From the Interior Design by Decades project, by UK company Impression Digital

 

4. Here’s a really cool example of flat game design out of France, by TBWA Dan for SNFC.

SNCF – Défi Ingénieurs 2 View site By TBWA DAN Paris X TBWA Paris X \Else (FRANCE)

5. And finally, that brings us to a bright, colorful use of flat design by a company called Wistia, that allows users to easily add video to their websites.

Flat design for the company Wistia, via http://www.hotdesignworld.com/flat-website-design/

 

You can read up on the history of flat design here.

What is flat design?

the term given to the style of design in which elements lose any type of stylistic characters that make them appear as though they lift off the page. via Amber Leigh Turner for TNW

Find 50 great-looking examples of flat design at Hotdesignworld.com.

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A Tale of Two Writing Spaces (or my dream writing room)

A South Korean furniture maker has designed this desk for kids to help them focus while they study. It could also serve as a writing room for smallish adults. Emok sells the nifty little space in South Korea for about $2,200 U.S. How much would you pay for a little bit of zen?

Writing Room

I love the built-in shelves and lighting, and the window that (perhaps cruelly) allows kids to gaze out on all the fun other members of the household are having while the student is locked in his homework prison.

That footrest below the desk is a massage bar for tired feet. It may be the only thing in the room to keep you from totally losing your mind.

In this photo you can see the white board, great for writing, “Get me out of here!” or “Why did I ever think I could write this novel?” Or maybe you could play hangman solitaire.

I both love this space and hate it. Theoretically, it looks like a great place to write The Next Great American Short Story (I can’t imagine staying there long enough to write a novel). On the other hand, it might make you go a little Yellow Wallpaper.

Photos via Design Taxi.

This micr0-cottage by Tengbom Architects in Sweden (via Contemporist by way of DesignTaxi) is more to my liking. At ten square meters, te eco-friendly space, conceived as a complete student flat in collaboration with students at the University of Lund, is truly museum worthy. Though it’s not for sale yet, I’m pretty sure that if it ever is produced, it will be out of my price range.

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Pacific Helm office space

Home Office Ideas – Small Space Design Inspiration

My home office has a great view and plenty of storage, and it only has to accommodate one person: me. Still, it manages to be pretty cluttered most of the time. That might have something to do with the hundreds of books threatening to fall from the wall of shelves the moment an earthquake hits, or the nursery room rocking chair I can’t bear to get rid of, or the huge oak table that someone I can’t name borrowed from the UCLA Library in 1988. I love my home office, but efficient and tidy it is not. (Here it is with the desk cleared off to an unrealistic degree–the only reason you can even see the desk is that I was faking orderliness for a photo shoot. I also had the photo taken from an angle that eliminates one third of the room–the third that happens to contain a bookshelf overflowing with unused but well-intentionled organizing supplies from the Container Store).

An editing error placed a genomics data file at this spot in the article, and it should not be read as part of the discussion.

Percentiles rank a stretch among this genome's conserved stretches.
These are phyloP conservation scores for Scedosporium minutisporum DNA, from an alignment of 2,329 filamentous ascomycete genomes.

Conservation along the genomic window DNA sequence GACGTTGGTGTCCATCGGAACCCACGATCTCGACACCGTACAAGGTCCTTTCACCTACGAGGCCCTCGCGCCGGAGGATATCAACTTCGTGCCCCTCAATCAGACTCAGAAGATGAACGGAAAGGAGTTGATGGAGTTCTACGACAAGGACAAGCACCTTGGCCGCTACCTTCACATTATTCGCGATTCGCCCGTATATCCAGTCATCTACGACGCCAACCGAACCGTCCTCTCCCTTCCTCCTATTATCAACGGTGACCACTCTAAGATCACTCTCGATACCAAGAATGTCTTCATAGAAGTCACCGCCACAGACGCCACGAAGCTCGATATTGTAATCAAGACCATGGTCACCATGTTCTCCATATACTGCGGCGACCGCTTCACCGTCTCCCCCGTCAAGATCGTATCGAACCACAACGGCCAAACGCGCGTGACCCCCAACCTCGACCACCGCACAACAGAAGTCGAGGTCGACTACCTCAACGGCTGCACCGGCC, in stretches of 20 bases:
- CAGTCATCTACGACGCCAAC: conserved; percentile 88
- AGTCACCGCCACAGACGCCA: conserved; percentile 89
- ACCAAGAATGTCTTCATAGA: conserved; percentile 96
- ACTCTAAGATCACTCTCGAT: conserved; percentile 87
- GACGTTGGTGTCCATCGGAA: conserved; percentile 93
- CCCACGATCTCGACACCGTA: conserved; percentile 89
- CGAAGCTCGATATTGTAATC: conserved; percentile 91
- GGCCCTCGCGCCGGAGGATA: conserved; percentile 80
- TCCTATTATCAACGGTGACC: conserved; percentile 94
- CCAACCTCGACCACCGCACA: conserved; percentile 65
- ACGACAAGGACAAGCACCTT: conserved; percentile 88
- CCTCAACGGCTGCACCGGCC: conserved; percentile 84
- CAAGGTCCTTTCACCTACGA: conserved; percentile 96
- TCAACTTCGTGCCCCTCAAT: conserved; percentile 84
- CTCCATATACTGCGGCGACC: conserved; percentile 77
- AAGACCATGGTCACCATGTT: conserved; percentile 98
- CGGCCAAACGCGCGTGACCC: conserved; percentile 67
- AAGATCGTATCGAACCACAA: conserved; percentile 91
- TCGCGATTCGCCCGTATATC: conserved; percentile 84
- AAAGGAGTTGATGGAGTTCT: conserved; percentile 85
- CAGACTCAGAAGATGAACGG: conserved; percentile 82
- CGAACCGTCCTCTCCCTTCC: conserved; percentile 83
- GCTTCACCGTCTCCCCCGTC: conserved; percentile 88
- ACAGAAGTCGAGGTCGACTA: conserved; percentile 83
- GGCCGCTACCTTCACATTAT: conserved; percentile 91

home office

Always on the lookout for great small office space design, I was wowed by this Apartment Therapy feature on a 150-square-foot office that gracefully and charmingly accommodates four. It’s the San Francisco office of Pacific Helm, a small design studio. Normally, I wouldn’t seek inspiration from a company’s office, but in this case, the office is so small that its principles can easily be applied to a small home office. Chances are, you won’t need work space for four, but you might want an extra desk for collaboration or, if you have children, a surface for them to do artwork and homework while you’re working.

 

Pacific Helm office space
photo via Apartment Therapy

Pacific Helm makes smart use of the inexpensive and iconic West Elm Parsons desk (we have one in the guest room), and the meeting area features the Odyssey Dining Table from CB2, an inexpensive knock-off of the designer favorite Saarinen Tulip Table. (more…)

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My Great Gray Reading Chair – Don Draper replaces Mr. Carson

I’m pleased to report that I’ve finally replaced my beloved old reading chair, which my then-boyfriend and I purchased on sale from Macy’s for our first San Francisco apartment back in 1999. It is a well-used chair that served us lovingly, kind of like Mr. Carson, but, like Mr. Carson,  it long ago began showing its age. It’s cozy but rumpled, quite a bit shabbier than it ever thought it would be. The new one, pictured below, is from the Chairs Event at One Kings Lane. I think it’s pretty subtle. I love the clean lines, the smart gray fabric;  it’s more Mad Men than Downtown Abby.